Emotional Content: What Bruce Lee Taught Me About Digital Media
November 3, 2014
Let me get this out of the way: Everything that I know about producing content for digital media I learned through Bruce Lee. To be more specific, I learned it through a small scene in his classic film Enter the Dragon.
It all starts when Bruce discovers a young student walking around the temple. Upon seeing the student, he asks the boy to kick him. After a moment of apprehension, the student obliges and, needless to say, Bruce was less than impressed.
He calmly walks up to his student, and says, “What was that, an exhibition? You need emotional content.”
Ok, let’s stop right there and think about the term “emotional content” and what the master was asking from his young protégé. He’s basically saying that doing something for the sake doing it isn’t good for anyone. You have to put feeling behind your actions in order to achieve your intended goal.
Now, let’s put that in the realm of digital media for higher education. Before you post, tweet, write, or share do you think about why you’re doing it? Do you ask yourself what reaction/action you are trying to incite? Everything that you push out should mean something. That doesn’t mean that everything you do should be “important” but everything needs a purpose, and that purpose should drive to your overall goal.
Also, your audience’s reason for being in a space should complement your purpose for providing content. Students, faculty, and staff follow you or visit your site because there is information they need or want to find. Sometimes, they don’t necessarily even know that they need or want that information, and that’s when you have to use “emotional content” or purpose-driven content to make it apparent.
Now back to Bruce and the student.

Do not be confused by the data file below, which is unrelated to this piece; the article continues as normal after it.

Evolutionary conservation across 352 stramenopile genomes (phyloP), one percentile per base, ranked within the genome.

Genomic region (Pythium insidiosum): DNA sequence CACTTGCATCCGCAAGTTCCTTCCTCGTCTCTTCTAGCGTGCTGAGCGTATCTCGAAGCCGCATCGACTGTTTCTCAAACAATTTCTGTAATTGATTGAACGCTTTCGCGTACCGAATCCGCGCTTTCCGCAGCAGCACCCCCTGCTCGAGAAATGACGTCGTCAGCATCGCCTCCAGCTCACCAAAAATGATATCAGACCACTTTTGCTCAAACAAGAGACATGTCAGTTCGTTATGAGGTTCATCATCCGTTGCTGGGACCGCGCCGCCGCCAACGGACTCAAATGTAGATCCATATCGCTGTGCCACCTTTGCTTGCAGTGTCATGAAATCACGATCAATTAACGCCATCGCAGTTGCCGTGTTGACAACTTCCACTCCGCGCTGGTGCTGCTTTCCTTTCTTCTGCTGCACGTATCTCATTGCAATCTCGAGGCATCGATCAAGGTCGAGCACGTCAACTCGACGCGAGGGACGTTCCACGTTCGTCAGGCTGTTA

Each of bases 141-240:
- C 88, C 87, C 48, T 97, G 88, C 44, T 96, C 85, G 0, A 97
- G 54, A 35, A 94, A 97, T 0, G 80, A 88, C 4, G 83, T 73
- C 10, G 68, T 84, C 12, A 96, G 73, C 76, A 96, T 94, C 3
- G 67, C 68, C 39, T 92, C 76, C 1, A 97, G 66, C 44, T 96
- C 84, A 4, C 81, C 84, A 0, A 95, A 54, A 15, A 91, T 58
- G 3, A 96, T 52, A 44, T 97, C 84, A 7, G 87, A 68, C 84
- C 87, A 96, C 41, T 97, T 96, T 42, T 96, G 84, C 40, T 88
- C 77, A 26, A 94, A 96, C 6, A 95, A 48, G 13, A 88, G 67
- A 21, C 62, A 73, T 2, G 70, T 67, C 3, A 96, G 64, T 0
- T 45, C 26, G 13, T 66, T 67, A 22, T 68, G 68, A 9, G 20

After the kid delivers a series of kicks that impress Bruce, the master approaches his student and asks him, “How did it feel to you?” The young student then replies, “Hmm, let me think…”
Now this is when it gets really good! “Don’t think! Feel,” Bruce says. “It’s like a finger pointing away to the moon. Don’t concentrate on the finger or you will miss all that heavenly glory.”
Ok, there is a lot there to unpack. First, he pushes the idea of feeling more than thinking. Even for something that comes off as uninspiring, like registration deadlines or event notifications, you need to be able to conjure feeling. Why should your audience care that a deadline or event is approaching? What is so important about this that they need to act? That’s a feeling you have to push, not an idea. Don’t get me wrong—ideas are great—but it isn’t until they push someone to feel something that action is taken.
Next, let’s talk about the “finger pointing to the moon.” Let’s say that the finger is your outlet (i.e., Twitter, Facebook, blogs, Instagram, Tumblr, etc.) and the moon is the message you are trying to get out to your audience. With social media constantly evolving, people become so enraptured with what these tools can do that the story and their overall purpose almost becomes secondary.
For example, remember the day Twitter made it possible to use a .gif? Every single brand on Twitter seemed to use it to basically say what we already knew: Twitter has .gifs. They normally attached some zany .gif that had nothing to do with their brand. Why is that? Because they were so focused on the finger (i.e., the tool) and not the heavenly glory (i.e., their message). This happens constantly, and if you don’t believe me, observe what brands do when Cinco de Mayo (May 5) rolls around. Here’s an example of a Liberty Mutual post from earlier this year. What exactly do fiestas have to do with their insurance? And other than retweets, what did they hope to get out of this?
Digital media for higher education can often feel like a runaway freight train. Figuring what’s popular, what’s going out of fashion, and what’s next is extremely difficult and can lead to a few missteps. Just be sure to never lose track of your overall goal and why it led you to enter the digital space. Stay focused on the content and the purpose behind it and you’ll be on the right track more often than not. I learned all of this from a 107-second clip of Enter the Dragon.